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J Med Chem. 2013 Oct 10;56(19):7706-14. doi: 10.1021/jm4011737. Epub 2013 Sep 27.

Structure-kinetic relationships--an overlooked parameter in hit-to-lead optimization: a case of cyclopentylamines as chemokine receptor 2 antagonists.

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  • 1Division of Medicinal Chemistry, Leiden Academic Center for Drug Research, Leiden University , Post Office Box 9502, 2300 RA Leiden, Netherlands.

Abstract

Preclinical models of inflammatory diseases (e.g., neuropathic pain, rheumatoid arthritis, and multiple sclerosis) have pointed to a critical role of the chemokine receptor 2 (CCR2) and chemokine ligand 2 (CCL2). However, one of the biggest problems of high-affinity inhibitors of CCR2 is their lack of efficacy in clinical trials. We report a new approach for the design of high-affinity and long-residence-time CCR2 antagonists. We developed a new competition association assay for CCR2, which allows us to investigate the relation of the structure of the ligand and its receptor residence time [i.e., structure-kinetic relationship (SKR)] next to a traditional structure-affinity relationship (SAR). By applying combined knowledge of SAR and SKR, we were able to re-evaluate the hit-to-lead process of cyclopentylamines as CCR2 antagonists. Affinity-based optimization yielded compound 1 with good binding (Ki = 6.8 nM) but very short residence time (2.4 min). However, when the optimization was also based on residence time, the hit-to-lead process yielded compound 22a, a new high-affinity CCR2 antagonist (3.6 nM), with a residence time of 135 min.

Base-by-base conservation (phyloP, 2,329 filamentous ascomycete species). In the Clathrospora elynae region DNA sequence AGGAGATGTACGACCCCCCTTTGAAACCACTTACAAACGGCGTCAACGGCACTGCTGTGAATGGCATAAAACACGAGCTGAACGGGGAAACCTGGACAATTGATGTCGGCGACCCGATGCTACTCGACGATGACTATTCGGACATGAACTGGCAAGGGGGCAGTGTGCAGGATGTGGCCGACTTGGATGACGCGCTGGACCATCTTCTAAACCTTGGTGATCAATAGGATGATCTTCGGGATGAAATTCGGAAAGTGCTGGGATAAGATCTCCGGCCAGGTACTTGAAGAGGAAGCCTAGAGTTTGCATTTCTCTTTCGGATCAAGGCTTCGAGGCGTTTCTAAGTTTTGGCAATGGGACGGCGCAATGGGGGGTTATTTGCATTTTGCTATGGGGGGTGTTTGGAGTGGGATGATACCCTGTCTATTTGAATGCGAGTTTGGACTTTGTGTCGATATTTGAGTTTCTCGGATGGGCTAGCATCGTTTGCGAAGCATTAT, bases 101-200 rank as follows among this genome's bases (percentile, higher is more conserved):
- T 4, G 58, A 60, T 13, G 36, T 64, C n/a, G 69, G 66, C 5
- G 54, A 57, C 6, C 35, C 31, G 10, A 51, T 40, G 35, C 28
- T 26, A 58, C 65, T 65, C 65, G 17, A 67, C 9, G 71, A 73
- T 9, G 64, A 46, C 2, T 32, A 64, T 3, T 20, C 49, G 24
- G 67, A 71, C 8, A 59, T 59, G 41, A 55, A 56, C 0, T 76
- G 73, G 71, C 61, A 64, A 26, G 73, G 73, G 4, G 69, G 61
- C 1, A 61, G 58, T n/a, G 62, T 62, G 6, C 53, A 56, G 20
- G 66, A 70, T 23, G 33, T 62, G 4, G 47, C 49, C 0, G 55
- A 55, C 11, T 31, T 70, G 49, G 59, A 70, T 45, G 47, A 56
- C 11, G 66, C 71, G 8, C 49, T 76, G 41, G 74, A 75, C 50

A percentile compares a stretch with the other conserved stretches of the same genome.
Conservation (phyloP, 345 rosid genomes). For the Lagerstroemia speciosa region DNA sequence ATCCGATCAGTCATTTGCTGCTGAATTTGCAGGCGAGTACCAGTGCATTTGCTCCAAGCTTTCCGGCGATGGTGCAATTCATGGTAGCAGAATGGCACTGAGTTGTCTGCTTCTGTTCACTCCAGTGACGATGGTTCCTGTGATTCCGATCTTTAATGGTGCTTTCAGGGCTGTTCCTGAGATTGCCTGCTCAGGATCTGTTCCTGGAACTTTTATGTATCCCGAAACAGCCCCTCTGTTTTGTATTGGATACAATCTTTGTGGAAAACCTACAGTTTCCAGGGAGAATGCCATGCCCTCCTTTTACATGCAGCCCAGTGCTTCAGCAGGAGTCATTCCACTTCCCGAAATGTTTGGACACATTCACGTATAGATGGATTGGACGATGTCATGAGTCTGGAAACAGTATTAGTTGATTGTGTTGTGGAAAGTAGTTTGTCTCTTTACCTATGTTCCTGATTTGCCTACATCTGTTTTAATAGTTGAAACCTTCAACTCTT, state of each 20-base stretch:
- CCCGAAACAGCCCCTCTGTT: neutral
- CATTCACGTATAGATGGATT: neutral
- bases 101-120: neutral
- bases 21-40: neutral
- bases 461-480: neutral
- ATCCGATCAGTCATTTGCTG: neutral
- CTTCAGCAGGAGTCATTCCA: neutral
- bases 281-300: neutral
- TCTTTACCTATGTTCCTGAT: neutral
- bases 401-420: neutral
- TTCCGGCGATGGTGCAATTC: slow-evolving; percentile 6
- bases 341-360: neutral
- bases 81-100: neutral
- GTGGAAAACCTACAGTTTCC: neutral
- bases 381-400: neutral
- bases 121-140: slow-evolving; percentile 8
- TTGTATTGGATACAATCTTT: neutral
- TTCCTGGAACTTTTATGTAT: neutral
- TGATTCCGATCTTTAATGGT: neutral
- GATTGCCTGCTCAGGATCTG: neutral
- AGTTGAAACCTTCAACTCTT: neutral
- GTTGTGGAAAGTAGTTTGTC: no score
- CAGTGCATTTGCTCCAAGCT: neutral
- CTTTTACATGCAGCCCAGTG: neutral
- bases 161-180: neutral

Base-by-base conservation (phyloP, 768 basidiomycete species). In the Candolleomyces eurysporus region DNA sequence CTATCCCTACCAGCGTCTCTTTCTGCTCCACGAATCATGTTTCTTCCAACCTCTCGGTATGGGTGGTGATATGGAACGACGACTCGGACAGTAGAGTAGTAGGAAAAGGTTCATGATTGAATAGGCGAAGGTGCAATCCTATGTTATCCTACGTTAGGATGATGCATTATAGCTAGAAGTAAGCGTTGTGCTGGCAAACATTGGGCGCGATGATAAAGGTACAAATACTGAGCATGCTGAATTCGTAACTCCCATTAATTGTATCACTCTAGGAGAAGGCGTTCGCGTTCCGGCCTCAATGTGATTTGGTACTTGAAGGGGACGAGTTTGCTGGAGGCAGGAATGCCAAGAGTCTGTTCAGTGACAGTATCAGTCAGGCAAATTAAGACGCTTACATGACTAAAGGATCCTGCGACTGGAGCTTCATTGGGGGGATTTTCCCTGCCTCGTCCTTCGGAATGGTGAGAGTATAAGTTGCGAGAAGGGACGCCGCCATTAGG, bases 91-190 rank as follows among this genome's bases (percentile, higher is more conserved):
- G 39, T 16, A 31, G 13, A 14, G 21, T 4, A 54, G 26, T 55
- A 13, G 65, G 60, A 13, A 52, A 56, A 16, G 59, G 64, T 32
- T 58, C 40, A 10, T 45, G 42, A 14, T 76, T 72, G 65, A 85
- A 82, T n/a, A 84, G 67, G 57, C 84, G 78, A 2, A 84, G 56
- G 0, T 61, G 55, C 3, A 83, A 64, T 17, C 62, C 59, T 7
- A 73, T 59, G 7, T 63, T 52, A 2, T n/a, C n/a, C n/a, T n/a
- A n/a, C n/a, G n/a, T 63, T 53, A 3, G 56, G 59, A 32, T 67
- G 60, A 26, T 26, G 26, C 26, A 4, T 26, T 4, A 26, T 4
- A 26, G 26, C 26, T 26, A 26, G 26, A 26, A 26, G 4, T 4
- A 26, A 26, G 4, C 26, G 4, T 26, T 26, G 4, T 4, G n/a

[PubMed - indexed for MEDLINE]
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